By Dr. Cheryl Wanko

APSCUF members are university faculty, but they are also members of local communities – and parents. Those other roles should remind us of the fight for public education we share with the teachers and staff in our local school districts.

Distressed school districts are hardly news in Corbett-led Pennsylvania – Chester Upland, Harrisburg, York come to mind, and others join the list daily. One district particularly hard hit this year is Upper Darby, located in older Philadelphia suburbs. Last year, budget cuts resulted in lost positions in physical education and family/consumer sciences. But this year, the cuts go straight to the heart of Upper Darby’s identity. A modest 12,000-student district, its prized programs have always been its arts, especially music. UD has not had the resources of its wealthier neighbors, and its tax base is constrained by its already-dense housing and lack of space for other tax revenue opportunities, such as malls and industry. And yet it has built an arts program that wins awards, performs in both professional venues and local parades, and gives hope to its struggling community.

Yet when the district finds itself in a $13.1 million dollar budget hole, the positions on the chopping block are not only all elementary PE and art and librarians, but exactly those that have been its greatest source of pride, its music program. Its music staff will be reduced by almost half, cutting all classroom and almost all instrumental instruction from its elementary schools. All of the cut subjects are to be moved into the general classrooms, with non-specialists somehow now responsible for teaching these subjects on top of their already heavy loads. (I can’t not mention the cutting of all languages except Spanish as well as the trained technology teachers from the middle schools.)

The main sources of the budget shortfall have the same source as PASSHE’s: declining state support. Specifically, a mandate to provide student costs a

nd pension funding for charter schools, which had been reimbursed partially by the state but which now are not; a pension fund that has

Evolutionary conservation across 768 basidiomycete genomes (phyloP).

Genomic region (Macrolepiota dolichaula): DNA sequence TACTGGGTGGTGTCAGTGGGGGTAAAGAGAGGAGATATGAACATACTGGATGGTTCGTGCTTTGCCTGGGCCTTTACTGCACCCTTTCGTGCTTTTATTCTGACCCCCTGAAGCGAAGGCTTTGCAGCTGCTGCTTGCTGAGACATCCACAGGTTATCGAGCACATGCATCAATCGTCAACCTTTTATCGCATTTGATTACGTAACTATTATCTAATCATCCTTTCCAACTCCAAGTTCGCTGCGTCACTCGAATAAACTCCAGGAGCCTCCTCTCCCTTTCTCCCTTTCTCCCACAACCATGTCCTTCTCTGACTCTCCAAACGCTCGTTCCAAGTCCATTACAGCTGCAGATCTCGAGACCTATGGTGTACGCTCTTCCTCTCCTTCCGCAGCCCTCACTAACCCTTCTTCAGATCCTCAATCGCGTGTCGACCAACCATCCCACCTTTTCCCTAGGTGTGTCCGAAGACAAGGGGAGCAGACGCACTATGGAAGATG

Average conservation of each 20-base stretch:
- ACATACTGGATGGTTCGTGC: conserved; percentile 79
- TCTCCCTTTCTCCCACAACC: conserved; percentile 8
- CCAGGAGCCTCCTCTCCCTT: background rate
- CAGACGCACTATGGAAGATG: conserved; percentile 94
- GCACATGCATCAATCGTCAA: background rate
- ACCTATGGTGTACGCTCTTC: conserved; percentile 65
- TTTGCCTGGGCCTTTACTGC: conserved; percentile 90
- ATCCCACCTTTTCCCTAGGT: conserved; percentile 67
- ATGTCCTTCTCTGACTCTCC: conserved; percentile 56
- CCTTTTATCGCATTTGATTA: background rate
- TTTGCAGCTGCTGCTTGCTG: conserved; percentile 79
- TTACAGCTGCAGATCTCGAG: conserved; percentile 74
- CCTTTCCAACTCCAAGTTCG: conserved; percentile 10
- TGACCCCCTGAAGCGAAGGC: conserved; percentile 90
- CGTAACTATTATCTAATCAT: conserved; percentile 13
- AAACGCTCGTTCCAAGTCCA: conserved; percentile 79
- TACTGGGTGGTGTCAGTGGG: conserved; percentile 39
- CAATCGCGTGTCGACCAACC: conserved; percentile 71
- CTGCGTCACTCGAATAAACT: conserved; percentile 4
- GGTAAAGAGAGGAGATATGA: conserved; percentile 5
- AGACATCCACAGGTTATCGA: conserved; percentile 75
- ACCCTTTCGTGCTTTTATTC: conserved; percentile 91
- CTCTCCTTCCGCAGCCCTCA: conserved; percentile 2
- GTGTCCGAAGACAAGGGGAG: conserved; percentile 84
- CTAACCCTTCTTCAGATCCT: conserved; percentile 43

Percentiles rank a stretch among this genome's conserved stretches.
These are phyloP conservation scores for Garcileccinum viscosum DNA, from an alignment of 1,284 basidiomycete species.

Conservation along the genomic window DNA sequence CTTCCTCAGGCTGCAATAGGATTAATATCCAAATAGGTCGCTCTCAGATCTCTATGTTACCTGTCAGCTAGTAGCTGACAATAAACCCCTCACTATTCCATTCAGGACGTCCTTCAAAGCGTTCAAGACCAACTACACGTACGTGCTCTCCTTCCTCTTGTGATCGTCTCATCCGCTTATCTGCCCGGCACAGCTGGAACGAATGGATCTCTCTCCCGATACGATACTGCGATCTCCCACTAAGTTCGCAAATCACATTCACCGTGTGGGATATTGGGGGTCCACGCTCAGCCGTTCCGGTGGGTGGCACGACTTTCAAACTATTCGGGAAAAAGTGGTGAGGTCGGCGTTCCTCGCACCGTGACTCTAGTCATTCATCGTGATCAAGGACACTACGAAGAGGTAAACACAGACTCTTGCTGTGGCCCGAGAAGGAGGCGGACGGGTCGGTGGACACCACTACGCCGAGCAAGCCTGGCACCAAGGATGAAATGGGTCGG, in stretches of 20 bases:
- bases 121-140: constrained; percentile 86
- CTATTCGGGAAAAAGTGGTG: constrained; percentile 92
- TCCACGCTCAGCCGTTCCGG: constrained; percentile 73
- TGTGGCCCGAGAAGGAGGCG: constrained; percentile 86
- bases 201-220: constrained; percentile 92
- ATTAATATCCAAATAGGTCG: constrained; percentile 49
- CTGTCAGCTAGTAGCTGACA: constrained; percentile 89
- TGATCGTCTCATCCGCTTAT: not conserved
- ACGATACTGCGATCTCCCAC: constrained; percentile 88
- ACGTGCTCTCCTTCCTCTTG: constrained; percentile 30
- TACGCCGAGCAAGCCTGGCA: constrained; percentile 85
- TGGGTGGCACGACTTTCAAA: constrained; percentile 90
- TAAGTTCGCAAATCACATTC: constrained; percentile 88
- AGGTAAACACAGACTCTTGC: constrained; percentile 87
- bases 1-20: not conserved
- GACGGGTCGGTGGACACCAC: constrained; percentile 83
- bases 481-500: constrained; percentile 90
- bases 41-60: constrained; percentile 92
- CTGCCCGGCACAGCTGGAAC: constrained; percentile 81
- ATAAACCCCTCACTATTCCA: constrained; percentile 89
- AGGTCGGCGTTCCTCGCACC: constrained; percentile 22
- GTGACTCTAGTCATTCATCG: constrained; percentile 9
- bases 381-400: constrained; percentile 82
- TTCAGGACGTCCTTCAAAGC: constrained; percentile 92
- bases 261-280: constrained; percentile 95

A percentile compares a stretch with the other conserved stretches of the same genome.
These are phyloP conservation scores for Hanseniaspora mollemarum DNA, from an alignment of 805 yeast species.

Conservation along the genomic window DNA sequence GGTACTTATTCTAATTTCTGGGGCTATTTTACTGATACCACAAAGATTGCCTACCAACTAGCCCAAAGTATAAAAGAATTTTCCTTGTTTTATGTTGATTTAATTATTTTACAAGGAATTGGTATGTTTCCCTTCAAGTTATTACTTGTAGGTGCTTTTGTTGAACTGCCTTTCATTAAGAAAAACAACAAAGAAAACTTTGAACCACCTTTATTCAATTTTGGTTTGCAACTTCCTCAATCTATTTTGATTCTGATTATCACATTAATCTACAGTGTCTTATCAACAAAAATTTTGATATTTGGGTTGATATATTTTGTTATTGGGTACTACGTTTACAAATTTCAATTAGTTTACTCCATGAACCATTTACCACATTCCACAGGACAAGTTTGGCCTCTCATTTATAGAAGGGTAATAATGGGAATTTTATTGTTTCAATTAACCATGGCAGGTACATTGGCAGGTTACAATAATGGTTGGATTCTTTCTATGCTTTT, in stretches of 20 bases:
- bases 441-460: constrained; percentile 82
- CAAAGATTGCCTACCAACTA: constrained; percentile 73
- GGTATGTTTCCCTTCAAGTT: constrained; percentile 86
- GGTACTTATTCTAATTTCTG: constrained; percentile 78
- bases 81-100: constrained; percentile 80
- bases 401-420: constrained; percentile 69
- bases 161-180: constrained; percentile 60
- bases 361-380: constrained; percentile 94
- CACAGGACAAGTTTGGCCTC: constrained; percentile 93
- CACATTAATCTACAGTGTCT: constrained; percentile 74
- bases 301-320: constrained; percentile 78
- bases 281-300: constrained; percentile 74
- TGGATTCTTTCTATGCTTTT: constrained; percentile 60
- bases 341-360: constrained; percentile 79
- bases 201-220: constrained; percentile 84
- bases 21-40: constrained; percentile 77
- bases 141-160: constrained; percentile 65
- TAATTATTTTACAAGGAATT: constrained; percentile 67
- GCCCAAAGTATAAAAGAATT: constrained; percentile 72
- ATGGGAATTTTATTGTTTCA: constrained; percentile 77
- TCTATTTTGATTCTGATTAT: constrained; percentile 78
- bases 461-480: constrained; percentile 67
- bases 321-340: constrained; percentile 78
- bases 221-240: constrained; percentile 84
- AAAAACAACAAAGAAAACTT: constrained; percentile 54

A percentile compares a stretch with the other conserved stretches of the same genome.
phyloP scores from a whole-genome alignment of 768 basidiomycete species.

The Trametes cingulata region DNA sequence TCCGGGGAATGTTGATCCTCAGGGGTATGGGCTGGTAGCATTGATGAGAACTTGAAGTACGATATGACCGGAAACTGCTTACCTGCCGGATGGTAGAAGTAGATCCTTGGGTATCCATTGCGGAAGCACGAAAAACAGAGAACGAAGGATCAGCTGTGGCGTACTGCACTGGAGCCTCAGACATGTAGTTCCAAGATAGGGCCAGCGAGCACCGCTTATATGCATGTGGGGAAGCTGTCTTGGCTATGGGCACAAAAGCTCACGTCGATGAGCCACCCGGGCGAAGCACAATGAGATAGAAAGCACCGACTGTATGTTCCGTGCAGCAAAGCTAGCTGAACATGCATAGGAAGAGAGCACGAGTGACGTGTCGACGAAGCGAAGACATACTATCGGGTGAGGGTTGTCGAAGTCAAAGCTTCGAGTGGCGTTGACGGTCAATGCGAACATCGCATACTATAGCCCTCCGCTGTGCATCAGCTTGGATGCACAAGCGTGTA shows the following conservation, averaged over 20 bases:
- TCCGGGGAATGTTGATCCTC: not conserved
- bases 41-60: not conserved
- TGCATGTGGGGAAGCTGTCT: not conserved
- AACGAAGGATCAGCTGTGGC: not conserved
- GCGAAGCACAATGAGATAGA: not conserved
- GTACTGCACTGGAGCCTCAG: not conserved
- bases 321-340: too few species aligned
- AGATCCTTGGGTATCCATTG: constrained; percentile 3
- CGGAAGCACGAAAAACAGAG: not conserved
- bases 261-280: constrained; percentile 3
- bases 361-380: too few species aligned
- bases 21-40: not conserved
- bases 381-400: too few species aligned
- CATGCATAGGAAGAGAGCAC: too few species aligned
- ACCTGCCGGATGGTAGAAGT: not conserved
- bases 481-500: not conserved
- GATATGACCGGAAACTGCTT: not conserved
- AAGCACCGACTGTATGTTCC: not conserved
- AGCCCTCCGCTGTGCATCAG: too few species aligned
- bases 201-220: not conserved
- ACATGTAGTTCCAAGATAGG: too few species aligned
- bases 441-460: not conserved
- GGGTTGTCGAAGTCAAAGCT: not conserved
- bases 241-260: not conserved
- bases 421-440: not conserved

Upper Darby

been underfunded by both the state and the school district over the past decade; an old $50-million bill owed the district by the state that was never paid; an unfair state funding Upper Darbyformula for special education; a No Child Left Behind penalty on a school district that has made Adequate Yearly Progress for 94% of its students; and a tax base that simply can’t pay any more.


Concerned UD parents, supporters, and legislators took their cause to Harrisburg and protested on Wednesday, June 6th at the entrance to the Capitol building. As at APSCUF rallies, speaker after speaker spoke to the importance of public education funding, of the devotion of their teachers, and of the special ways in which the arts made their school experience richer – and, for some, provided the lifeline that kept them in school.

You don’t need me to tell you the devastating effects of eliminating the arts in public schools. What APSCUF members must be concerned about as well is that the state’s attempts to squeeze public schools at the local level – thus generating ill will within communities and towards school employees – is our problem, too. The profit-based, cynical push towards privatization and the abandonment of the common good of high-quality, affordable education is employing classic divide and conquer Upper Darbytactics.

We cannot allow division to happen. We must join with our K-12 teachers and parent groups as companions in our fight for education in the state of Pennsylvania. We must all take part in efforts like the CLEAR Coalition, especially as it fights privatizing legislation like HB1307, which would make it easier to declare districts “distressed” and put them under state control – handed off to for-profit companies with political ties to Harrisburg. In our struggle to protect the students of Pennsylvania, we are all Upper Darby.

Dr. Cheryl Wanko is a Professor of English at West Chester University and is a supporter of public education at all levels.